7. So what's the second half of Paul's proposition? "He is the image of the invisible God, the firstborn of all creation," or the “firstborn over all creation,” because in the culture of Bible times the “firstborn” was the title of the primary heir of a family, the one to inherit a double portion. Notice it says “firstborn of,” and not “firstborn from.” This really helps prove his point because later in the passage when Paul describes Jesus as the first to be permanently resurrected from the dead he calls Him the “firstborn from the dead,” indicating Jesus was at one time dead, whereas here Jesus is “firstborn of or over all creation,” describing His position of being supreme over all created things, never being created Himself.

8. How is it that Jesus was never created? Look at verse 16: "For by Him all things were created, both in the heavens and things on earth, visible and invisible, whether thrones or dominions or rulers or authorities—all things have been created through Him and for Him." And so here we see that Jesus is God, He is the creator (and therefore not a created being), and He is the originator of all authority. This is why I asked if you would trust your life to someone without the authority to save it. Jesus established all positions of authority. This means that all other authority is derived. When I was a Staff Sergeant in the Air Force I had some authority, although my authority was given to me by the United States government. Here's my point: When your decisions can be overturned, you have no real authority. If Christ was a created being, His decisions could be subject to overturning by God who gave Him His authority. Christ's decisions can't be overturned, because He is the ultimate authority. This is why we can trust our lives to Him because we know what He's promised and that His decisions cannot be overturned.

9. So not only did Christ create all things and establish all authority... look at verse 17: "He is before all things, and in Him all things hold together." Recently I read that scientists have no idea why the universe, with so much nuclear potential in every molecule, doesn't just blow up, but rather, holds together in perfect order. That's because Christ, the creator, is also the sustainer upon which all of creation desperately depends for its next second of existence. In Job 34 we read that if God so decided to gather His Spirit to Himself, removing it from the world, that all flesh would die and man would return to dust. If He has the power and authority to hold the universe together and keep it from exploding, how much more control does He have over our eternity?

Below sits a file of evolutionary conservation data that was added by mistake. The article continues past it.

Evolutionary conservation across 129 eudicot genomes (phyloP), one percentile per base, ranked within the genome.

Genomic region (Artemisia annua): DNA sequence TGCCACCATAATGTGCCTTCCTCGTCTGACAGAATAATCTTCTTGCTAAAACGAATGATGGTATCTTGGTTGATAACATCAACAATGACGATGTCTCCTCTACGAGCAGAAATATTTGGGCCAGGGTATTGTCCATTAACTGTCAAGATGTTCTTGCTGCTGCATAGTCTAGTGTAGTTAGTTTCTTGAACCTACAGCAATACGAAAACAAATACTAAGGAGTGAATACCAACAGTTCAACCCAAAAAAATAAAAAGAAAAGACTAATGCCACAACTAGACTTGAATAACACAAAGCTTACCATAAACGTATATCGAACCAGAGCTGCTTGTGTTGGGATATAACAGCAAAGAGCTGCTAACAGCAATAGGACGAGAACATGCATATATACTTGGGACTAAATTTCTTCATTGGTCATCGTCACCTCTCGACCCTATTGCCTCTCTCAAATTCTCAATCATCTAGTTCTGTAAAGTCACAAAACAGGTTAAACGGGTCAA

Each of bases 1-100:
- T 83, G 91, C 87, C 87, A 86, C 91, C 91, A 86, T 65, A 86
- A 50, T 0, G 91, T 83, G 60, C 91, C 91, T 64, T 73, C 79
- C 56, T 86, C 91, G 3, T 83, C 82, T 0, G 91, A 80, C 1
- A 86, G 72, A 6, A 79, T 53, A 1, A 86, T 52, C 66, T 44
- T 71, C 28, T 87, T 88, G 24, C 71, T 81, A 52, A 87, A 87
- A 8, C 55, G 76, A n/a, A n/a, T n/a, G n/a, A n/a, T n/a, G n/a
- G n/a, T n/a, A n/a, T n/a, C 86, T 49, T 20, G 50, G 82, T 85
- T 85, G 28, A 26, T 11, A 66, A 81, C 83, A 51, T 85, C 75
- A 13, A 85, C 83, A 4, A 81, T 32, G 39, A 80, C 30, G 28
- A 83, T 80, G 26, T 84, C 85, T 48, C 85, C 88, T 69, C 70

10. Paul has stated his case to prove that Christ is preeminent over all physical creation, and now Paul is going to explain to us how Christ is also supreme over the spiritual realm, over life and death, and Paul here shows us something unique...that the first place Christ displayed this authority is in the creation of the Church.

11. Look at verse 18: He is also head of the body, the church.... Most of us know this, but let's ask “why.” Why is it that Christ is the head of the Church? Let's keep reading: He is the beginning, the firstborn from the dead, that in everything He might be preeminent. By becoming the first to permanently be resurrected from the dead, Jesus established a new beginning, a new way. The Greek word for “church” means “the called out ones,” and when Christ died and rose to life He called others to follow Him in faith, out of death and into eternal life. The Church is not an organization Jesus founded while He was here. The Church is what He came to create. The Church is comprised of all the spiritually living.